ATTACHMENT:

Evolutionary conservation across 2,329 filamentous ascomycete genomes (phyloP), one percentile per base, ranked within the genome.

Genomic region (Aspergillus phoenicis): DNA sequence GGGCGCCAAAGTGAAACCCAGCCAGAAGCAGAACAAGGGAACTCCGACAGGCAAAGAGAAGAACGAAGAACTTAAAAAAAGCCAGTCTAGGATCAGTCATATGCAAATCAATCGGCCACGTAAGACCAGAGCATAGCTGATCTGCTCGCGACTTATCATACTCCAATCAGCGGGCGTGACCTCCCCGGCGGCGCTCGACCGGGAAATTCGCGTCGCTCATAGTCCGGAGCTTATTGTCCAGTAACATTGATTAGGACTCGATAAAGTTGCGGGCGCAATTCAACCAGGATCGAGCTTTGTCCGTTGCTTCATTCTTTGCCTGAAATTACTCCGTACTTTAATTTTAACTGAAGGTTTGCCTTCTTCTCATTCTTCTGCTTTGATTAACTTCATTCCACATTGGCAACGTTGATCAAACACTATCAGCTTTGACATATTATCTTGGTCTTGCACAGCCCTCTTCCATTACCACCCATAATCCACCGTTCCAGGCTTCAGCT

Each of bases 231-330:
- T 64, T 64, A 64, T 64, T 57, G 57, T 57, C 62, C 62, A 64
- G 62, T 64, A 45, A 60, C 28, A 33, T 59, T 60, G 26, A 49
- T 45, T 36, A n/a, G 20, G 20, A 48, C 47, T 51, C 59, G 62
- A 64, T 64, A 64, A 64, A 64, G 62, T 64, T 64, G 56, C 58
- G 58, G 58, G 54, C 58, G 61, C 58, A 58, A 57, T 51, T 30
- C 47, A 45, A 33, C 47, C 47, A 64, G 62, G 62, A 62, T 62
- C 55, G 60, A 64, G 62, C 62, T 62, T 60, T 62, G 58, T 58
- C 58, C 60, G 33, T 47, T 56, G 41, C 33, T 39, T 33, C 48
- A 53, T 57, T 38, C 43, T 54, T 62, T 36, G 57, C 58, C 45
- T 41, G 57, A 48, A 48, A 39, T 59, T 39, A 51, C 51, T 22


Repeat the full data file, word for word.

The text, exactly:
Evolutionary conservation across 2,329 filamentous ascomycete genomes (phyloP), one percentile per base, ranked within the genome.

Genomic region (Aspergillus phoenicis): DNA sequence GGGCGCCAAAGTGAAACCCAGCCAGAAGCAGAACAAGGGAACTCCGACAGGCAAAGAGAAGAACGAAGAACTTAAAAAAAGCCAGTCTAGGATCAGTCATATGCAAATCAATCGGCCACGTAAGACCAGAGCATAGCTGATCTGCTCGCGACTTATCATACTCCAATCAGCGGGCGTGACCTCCCCGGCGGCGCTCGACCGGGAAATTCGCGTCGCTCATAGTCCGGAGCTTATTGTCCAGTAACATTGATTAGGACTCGATAAAGTTGCGGGCGCAATTCAACCAGGATCGAGCTTTGTCCGTTGCTTCATTCTTTGCCTGAAATTACTCCGTACTTTAATTTTAACTGAAGGTTTGCCTTCTTCTCATTCTTCTGCTTTGATTAACTTCATTCCACATTGGCAACGTTGATCAAACACTATCAGCTTTGACATATTATCTTGGTCTTGCACAGCCCTCTTCCATTACCACCCATAATCCACCGTTCCAGGCTTCAGCT

Each of bases 231-330:
- T 64, T 64, A 64, T 64, T 57, G 57, T 57, C 62, C 62, A 64
- G 62, T 64, A 45, A 60, C 28, A 33, T 59, T 60, G 26, A 49
- T 45, T 36, A n/a, G 20, G 20, A 48, C 47, T 51, C 59, G 62
- A 64, T 64, A 64, A 64, A 64, G 62, T 64, T 64, G 56, C 58
- G 58, G 58, G 54, C 58, G 61, C 58, A 58, A 57, T 51, T 30
- C 47, A 45, A 33, C 47, C 47, A 64, G 62, G 62, A 62, T 62
- C 55, G 60, A 64, G 62, C 62, T 62, T 60, T 62, G 58, T 58
- C 58, C 60, G 33, T 47, T 56, G 41, C 33, T 39, T 33, C 48
- A 53, T 57, T 38, C 43, T 54, T 62, T 36, G 57, C 58, C 45
- T 41, G 57, A 48, A 48, A 39, T 59, T 39, A 51, C 51, T 22